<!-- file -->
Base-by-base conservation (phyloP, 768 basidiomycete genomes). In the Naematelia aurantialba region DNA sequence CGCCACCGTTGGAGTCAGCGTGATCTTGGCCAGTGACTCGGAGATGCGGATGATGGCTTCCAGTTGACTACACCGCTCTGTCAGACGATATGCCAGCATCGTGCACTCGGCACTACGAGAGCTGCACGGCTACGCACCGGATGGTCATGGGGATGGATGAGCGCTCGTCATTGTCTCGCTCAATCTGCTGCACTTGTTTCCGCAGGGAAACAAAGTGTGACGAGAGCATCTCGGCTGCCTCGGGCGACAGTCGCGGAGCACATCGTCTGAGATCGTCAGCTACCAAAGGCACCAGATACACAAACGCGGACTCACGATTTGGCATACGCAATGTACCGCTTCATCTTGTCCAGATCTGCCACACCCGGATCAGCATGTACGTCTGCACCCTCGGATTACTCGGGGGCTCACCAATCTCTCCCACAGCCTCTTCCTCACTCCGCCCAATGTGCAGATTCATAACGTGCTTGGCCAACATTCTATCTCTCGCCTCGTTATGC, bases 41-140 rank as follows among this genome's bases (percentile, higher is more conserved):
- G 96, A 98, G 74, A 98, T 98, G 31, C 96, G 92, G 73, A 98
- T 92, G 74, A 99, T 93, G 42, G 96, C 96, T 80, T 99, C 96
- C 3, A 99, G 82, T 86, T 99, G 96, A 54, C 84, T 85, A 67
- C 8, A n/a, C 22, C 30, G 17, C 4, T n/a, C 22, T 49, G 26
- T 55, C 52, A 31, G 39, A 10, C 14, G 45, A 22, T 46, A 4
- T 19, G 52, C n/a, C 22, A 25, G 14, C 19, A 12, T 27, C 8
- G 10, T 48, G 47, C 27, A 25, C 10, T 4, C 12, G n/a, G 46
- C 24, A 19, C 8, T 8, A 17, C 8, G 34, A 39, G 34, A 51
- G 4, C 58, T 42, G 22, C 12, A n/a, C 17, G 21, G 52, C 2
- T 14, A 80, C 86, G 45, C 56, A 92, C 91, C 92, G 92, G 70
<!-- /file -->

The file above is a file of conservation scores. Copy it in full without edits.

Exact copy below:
Base-by-base conservation (phyloP, 768 basidiomycete genomes). In the Naematelia aurantialba region DNA sequence CGCCACCGTTGGAGTCAGCGTGATCTTGGCCAGTGACTCGGAGATGCGGATGATGGCTTCCAGTTGACTACACCGCTCTGTCAGACGATATGCCAGCATCGTGCACTCGGCACTACGAGAGCTGCACGGCTACGCACCGGATGGTCATGGGGATGGATGAGCGCTCGTCATTGTCTCGCTCAATCTGCTGCACTTGTTTCCGCAGGGAAACAAAGTGTGACGAGAGCATCTCGGCTGCCTCGGGCGACAGTCGCGGAGCACATCGTCTGAGATCGTCAGCTACCAAAGGCACCAGATACACAAACGCGGACTCACGATTTGGCATACGCAATGTACCGCTTCATCTTGTCCAGATCTGCCACACCCGGATCAGCATGTACGTCTGCACCCTCGGATTACTCGGGGGCTCACCAATCTCTCCCACAGCCTCTTCCTCACTCCGCCCAATGTGCAGATTCATAACGTGCTTGGCCAACATTCTATCTCTCGCCTCGTTATGC, bases 41-140 rank as follows among this genome's bases (percentile, higher is more conserved):
- G 96, A 98, G 74, A 98, T 98, G 31, C 96, G 92, G 73, A 98
- T 92, G 74, A 99, T 93, G 42, G 96, C 96, T 80, T 99, C 96
- C 3, A 99, G 82, T 86, T 99, G 96, A 54, C 84, T 85, A 67
- C 8, A n/a, C 22, C 30, G 17, C 4, T n/a, C 22, T 49, G 26
- T 55, C 52, A 31, G 39, A 10, C 14, G 45, A 22, T 46, A 4
- T 19, G 52, C n/a, C 22, A 25, G 14, C 19, A 12, T 27, C 8
- G 10, T 48, G 47, C 27, A 25, C 10, T 4, C 12, G n/a, G 46
- C 24, A 19, C 8, T 8, A 17, C 8, G 34, A 39, G 34, A 51
- G 4, C 58, T 42, G 22, C 12, A n/a, C 17, G 21, G 52, C 2
- T 14, A 80, C 86, G 45, C 56, A 92, C 91, C 92, G 92, G 70